ND: I’ve advised them to keep showing up organically because when things do return to normal, you don’t want to start from scratch. People still want to consume positive content so now is the time to tell the story behind your brand, introduce your team members and your family, and tell people why your brand started up. Go back to basics and produce content that isn’t going to evoke fear because there’s enough of that out there. As for sales posts, instead of stopping, just be really mindful of how you word them during this time.

TDC: Where do you think digital marketing will head in the next year?

ND: Before the pandemic, I was seeing a trend of people going back to traditional marketing like advertising in the local paper, putting money towards advertorial spend in magazines, or going back to the old letterbox drop. People were starting to feel that online was over-saturated and their messages were getting lost.

I’ve also noticed that Google ads and Facebook ads are starting to cost about the same per conversion. People used to put all their money on Facebook ads because they were cheap. But now that Facebook is so crowded, Google is offering better conversion rates because Google is where people are actually looking for you.

TDC: When working with designers, what do you see as the biggest mistakes they make in marketing?

ND: I think a lot of designers can come across a bit clinical. It’s very important to showcase your style and all the beautiful things you do but you also need to show that human side a bit more and add a bit of personality which is something that a lot of designers don’t seem to do.

Another mistake is a lack of consistency. I think a lot of designers go through periods where they’re posting frequently and then they don’t post for ages. They think they can only use a piece of content once so they don’t reuse and recycle the content they’ve got. Instead, they do nothing.

Nicola Dore at Arcane Agency. Photo credits: Chrissie Francis Photography.

TDC: What would be the three most important activities a designer can put in place tomorrow to transform their business?

ND: If they aren’t active online, they need to establish a presence on Instagram, Pinterest and Houzz. It’s also important to set up a database of enquiries. A lot of designers get enquiries or complete a job and have no way of keeping the person engaged afterwards. One way to do it is through a newsletter subscription but as I’ve mentioned, it can be hard to cut through. If you have an old client of high value, I would keep in touch with them some other way. You could send a personal card on the anniversary of when you worked together or give them a call to catch up and see if they are still loving their space.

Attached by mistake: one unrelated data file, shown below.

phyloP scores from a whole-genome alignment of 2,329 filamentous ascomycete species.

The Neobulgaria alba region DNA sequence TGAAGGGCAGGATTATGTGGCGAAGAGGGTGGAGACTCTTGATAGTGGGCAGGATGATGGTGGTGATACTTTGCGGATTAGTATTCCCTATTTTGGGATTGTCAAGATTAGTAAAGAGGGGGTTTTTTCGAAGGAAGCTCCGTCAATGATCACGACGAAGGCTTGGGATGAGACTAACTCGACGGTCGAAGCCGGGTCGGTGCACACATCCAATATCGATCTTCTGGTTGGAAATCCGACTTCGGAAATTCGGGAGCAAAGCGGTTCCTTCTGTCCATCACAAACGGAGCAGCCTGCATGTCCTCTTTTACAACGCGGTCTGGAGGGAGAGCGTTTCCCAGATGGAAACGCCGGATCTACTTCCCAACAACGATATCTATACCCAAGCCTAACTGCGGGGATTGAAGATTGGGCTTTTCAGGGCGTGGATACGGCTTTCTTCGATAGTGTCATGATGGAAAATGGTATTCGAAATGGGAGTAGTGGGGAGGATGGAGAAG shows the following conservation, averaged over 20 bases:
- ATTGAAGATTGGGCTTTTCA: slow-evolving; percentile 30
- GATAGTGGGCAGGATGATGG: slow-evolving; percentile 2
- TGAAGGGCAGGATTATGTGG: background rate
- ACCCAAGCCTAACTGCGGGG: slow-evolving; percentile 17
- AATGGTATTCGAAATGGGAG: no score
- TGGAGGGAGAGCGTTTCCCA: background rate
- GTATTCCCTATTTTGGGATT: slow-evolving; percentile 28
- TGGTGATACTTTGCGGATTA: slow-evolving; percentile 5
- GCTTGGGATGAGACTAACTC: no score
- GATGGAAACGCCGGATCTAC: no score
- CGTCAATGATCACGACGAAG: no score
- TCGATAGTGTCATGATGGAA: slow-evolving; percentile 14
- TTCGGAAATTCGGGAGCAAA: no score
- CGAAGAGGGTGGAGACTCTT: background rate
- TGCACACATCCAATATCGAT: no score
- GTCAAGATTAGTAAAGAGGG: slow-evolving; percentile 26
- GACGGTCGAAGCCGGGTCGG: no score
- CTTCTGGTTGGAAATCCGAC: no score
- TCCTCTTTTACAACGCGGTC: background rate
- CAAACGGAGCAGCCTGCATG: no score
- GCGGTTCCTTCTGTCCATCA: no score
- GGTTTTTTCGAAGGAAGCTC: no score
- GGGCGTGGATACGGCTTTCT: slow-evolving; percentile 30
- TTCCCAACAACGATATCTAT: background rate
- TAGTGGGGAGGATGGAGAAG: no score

Another idea is to offer a complimentary walk through where you offer advice for how your client could freshen up the space. Twelve months on, they might be ready for a few tweaks and the walk through might be enough for them to say, “Can you come in and do my bedroom?” Thinking outside the square is really important for designers because the industry is growing and you need to stay front of mind.

TDC: What exciting projects or campaigns are you working on at the moment?

ND: I’m working on what I wish I’d gotten from my Masters. It’s a training program that takes you through all the phases of growing a business – from setting up a marketing plan to implementing it, testing it, and getting all the systems and processes in place. I’ve been working with a couple of businesses to test the program and they’ve been getting really good results. You walk away with a full marketing plan and strategy that’s all been tested and tweaked by me. I’ll be launching later this year and I’m really excited.

In terms of campaigns, I’ve been working with Market Square shopping centre to change the face of retail. We’re setting up a virtual, click and collect shopping experience throughout the whole centre at the moment.

I’ve also started up a private Facebook group to help small businesses navigate through this difficult time. I’m providing free advice and training about how to pivot your business, take it online and keep customers engaged without spending a heap of money.

TDC: What can designers expect at your online Seminar Session?

ND: Even though we are moving it online it’ll still be taught exactly how it would have been in person. I’m going to be working with designers to come up with an online marketing plan. We’re going to go through some Instagram best practice work, and look at what they can do on Pinterest and Houzz to get the most out of those platforms without spending money. I’ll help them get their heads around the benefits of being online and create some consistency through content planning. All participants will also get some one-on-one time with me which they can book in at a later date to go through some strategies for their individual businesses.

It’s a tough time for small business owners in Australia and all over the world. Having to take time out is difficult but it also provides us with an opportunity to focus on our professional development through online learning. Nicola’s seminar session will give you all the inspiration you need to establish and sustain a strong digital presence. Let’s get together for this enriching online seminar and plan for a bright and successful future.

Time & Location

Seminar Session: Social Media Marketing for Designers

Melbourne - Live online seminar

Date: Thursday 2nd April 2020 Time: 5pm – 7pm

Sydney - Live online seminar

Date: Thursday 28th May 2020 Time: 12pm – 2pm

Cost: $60 (includes e-book summary)

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1 Comment

Mervin Blankenship
Mervin Blankenship
Sep 26, 2023